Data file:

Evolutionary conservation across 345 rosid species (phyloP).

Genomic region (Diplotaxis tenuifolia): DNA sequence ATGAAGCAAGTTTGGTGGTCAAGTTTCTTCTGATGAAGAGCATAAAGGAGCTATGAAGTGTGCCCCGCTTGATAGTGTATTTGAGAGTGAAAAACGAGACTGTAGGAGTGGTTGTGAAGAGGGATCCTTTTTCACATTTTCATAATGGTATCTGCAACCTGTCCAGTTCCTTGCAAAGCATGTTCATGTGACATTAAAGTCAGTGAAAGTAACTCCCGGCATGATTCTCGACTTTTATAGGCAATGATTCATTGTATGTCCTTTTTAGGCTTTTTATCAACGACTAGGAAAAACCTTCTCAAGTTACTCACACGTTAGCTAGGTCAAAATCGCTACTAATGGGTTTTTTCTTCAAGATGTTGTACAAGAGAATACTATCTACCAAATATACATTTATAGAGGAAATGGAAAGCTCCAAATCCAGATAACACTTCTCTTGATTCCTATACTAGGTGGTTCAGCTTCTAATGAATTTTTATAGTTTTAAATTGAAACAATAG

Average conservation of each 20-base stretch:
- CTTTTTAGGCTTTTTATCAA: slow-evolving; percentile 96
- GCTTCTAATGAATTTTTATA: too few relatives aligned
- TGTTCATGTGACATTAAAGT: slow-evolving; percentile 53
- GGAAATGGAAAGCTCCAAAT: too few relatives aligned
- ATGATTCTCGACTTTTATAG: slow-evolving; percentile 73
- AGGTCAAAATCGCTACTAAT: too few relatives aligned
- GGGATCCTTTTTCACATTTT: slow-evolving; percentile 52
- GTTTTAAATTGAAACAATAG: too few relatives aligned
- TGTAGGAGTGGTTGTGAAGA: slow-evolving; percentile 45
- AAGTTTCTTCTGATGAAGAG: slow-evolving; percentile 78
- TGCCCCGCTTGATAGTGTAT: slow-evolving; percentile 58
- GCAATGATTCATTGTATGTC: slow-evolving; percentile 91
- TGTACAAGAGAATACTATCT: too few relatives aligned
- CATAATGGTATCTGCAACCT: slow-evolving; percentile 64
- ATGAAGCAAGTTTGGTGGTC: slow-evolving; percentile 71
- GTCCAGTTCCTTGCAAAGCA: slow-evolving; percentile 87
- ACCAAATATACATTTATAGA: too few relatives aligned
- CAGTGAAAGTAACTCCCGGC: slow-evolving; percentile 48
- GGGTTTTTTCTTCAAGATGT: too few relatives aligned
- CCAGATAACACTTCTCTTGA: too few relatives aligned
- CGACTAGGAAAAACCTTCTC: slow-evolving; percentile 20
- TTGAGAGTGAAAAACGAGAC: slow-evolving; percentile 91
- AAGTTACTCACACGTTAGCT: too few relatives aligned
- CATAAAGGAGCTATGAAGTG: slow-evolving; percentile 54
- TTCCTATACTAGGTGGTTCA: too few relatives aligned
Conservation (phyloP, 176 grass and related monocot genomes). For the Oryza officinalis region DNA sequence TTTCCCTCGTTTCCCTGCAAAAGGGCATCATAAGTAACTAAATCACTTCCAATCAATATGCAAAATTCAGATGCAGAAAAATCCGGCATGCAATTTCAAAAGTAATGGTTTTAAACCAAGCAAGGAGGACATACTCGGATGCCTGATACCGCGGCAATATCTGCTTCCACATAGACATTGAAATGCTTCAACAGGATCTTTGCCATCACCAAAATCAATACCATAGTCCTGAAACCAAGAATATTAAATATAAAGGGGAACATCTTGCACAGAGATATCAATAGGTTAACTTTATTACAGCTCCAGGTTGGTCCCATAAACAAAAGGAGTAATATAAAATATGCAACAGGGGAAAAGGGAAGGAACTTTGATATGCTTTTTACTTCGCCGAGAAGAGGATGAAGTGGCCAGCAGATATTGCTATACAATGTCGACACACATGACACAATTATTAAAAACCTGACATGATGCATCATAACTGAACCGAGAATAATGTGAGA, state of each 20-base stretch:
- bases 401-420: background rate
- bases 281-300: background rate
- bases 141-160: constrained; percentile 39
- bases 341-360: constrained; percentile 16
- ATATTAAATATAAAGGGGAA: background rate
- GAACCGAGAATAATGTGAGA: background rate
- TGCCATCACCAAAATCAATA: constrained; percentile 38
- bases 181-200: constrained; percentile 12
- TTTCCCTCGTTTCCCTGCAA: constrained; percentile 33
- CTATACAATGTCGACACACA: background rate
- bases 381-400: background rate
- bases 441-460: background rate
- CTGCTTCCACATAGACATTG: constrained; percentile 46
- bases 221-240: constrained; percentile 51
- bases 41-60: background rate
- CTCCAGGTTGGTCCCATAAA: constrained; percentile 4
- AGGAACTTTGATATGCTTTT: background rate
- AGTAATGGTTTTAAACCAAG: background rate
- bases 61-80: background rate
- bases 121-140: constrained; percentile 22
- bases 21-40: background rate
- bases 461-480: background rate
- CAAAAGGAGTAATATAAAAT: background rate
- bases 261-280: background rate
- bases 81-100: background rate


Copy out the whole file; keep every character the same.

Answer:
Evolutionary conservation across 345 rosid species (phyloP).

Genomic region (Diplotaxis tenuifolia): DNA sequence ATGAAGCAAGTTTGGTGGTCAAGTTTCTTCTGATGAAGAGCATAAAGGAGCTATGAAGTGTGCCCCGCTTGATAGTGTATTTGAGAGTGAAAAACGAGACTGTAGGAGTGGTTGTGAAGAGGGATCCTTTTTCACATTTTCATAATGGTATCTGCAACCTGTCCAGTTCCTTGCAAAGCATGTTCATGTGACATTAAAGTCAGTGAAAGTAACTCCCGGCATGATTCTCGACTTTTATAGGCAATGATTCATTGTATGTCCTTTTTAGGCTTTTTATCAACGACTAGGAAAAACCTTCTCAAGTTACTCACACGTTAGCTAGGTCAAAATCGCTACTAATGGGTTTTTTCTTCAAGATGTTGTACAAGAGAATACTATCTACCAAATATACATTTATAGAGGAAATGGAAAGCTCCAAATCCAGATAACACTTCTCTTGATTCCTATACTAGGTGGTTCAGCTTCTAATGAATTTTTATAGTTTTAAATTGAAACAATAG

Average conservation of each 20-base stretch:
- CTTTTTAGGCTTTTTATCAA: slow-evolving; percentile 96
- GCTTCTAATGAATTTTTATA: too few relatives aligned
- TGTTCATGTGACATTAAAGT: slow-evolving; percentile 53
- GGAAATGGAAAGCTCCAAAT: too few relatives aligned
- ATGATTCTCGACTTTTATAG: slow-evolving; percentile 73
- AGGTCAAAATCGCTACTAAT: too few relatives aligned
- GGGATCCTTTTTCACATTTT: slow-evolving; percentile 52
- GTTTTAAATTGAAACAATAG: too few relatives aligned
- TGTAGGAGTGGTTGTGAAGA: slow-evolving; percentile 45
- AAGTTTCTTCTGATGAAGAG: slow-evolving; percentile 78
- TGCCCCGCTTGATAGTGTAT: slow-evolving; percentile 58
- GCAATGATTCATTGTATGTC: slow-evolving; percentile 91
- TGTACAAGAGAATACTATCT: too few relatives aligned
- CATAATGGTATCTGCAACCT: slow-evolving; percentile 64
- ATGAAGCAAGTTTGGTGGTC: slow-evolving; percentile 71
- GTCCAGTTCCTTGCAAAGCA: slow-evolving; percentile 87
- ACCAAATATACATTTATAGA: too few relatives aligned
- CAGTGAAAGTAACTCCCGGC: slow-evolving; percentile 48
- GGGTTTTTTCTTCAAGATGT: too few relatives aligned
- CCAGATAACACTTCTCTTGA: too few relatives aligned
- CGACTAGGAAAAACCTTCTC: slow-evolving; percentile 20
- TTGAGAGTGAAAAACGAGAC: slow-evolving; percentile 91
- AAGTTACTCACACGTTAGCT: too few relatives aligned
- CATAAAGGAGCTATGAAGTG: slow-evolving; percentile 54
- TTCCTATACTAGGTGGTTCA: too few relatives aligned
Conservation (phyloP, 176 grass and related monocot genomes). For the Oryza officinalis region DNA sequence TTTCCCTCGTTTCCCTGCAAAAGGGCATCATAAGTAACTAAATCACTTCCAATCAATATGCAAAATTCAGATGCAGAAAAATCCGGCATGCAATTTCAAAAGTAATGGTTTTAAACCAAGCAAGGAGGACATACTCGGATGCCTGATACCGCGGCAATATCTGCTTCCACATAGACATTGAAATGCTTCAACAGGATCTTTGCCATCACCAAAATCAATACCATAGTCCTGAAACCAAGAATATTAAATATAAAGGGGAACATCTTGCACAGAGATATCAATAGGTTAACTTTATTACAGCTCCAGGTTGGTCCCATAAACAAAAGGAGTAATATAAAATATGCAACAGGGGAAAAGGGAAGGAACTTTGATATGCTTTTTACTTCGCCGAGAAGAGGATGAAGTGGCCAGCAGATATTGCTATACAATGTCGACACACATGACACAATTATTAAAAACCTGACATGATGCATCATAACTGAACCGAGAATAATGTGAGA, state of each 20-base stretch:
- bases 401-420: background rate
- bases 281-300: background rate
- bases 141-160: constrained; percentile 39
- bases 341-360: constrained; percentile 16
- ATATTAAATATAAAGGGGAA: background rate
- GAACCGAGAATAATGTGAGA: background rate
- TGCCATCACCAAAATCAATA: constrained; percentile 38
- bases 181-200: constrained; percentile 12
- TTTCCCTCGTTTCCCTGCAA: constrained; percentile 33
- CTATACAATGTCGACACACA: background rate
- bases 381-400: background rate
- bases 441-460: background rate
- CTGCTTCCACATAGACATTG: constrained; percentile 46
- bases 221-240: constrained; percentile 51
- bases 41-60: background rate
- CTCCAGGTTGGTCCCATAAA: constrained; percentile 4
- AGGAACTTTGATATGCTTTT: background rate
- AGTAATGGTTTTAAACCAAG: background rate
- bases 61-80: background rate
- bases 121-140: constrained; percentile 22
- bases 21-40: background rate
- bases 461-480: background rate
- CAAAAGGAGTAATATAAAAT: background rate
- bases 261-280: background rate
- bases 81-100: background rate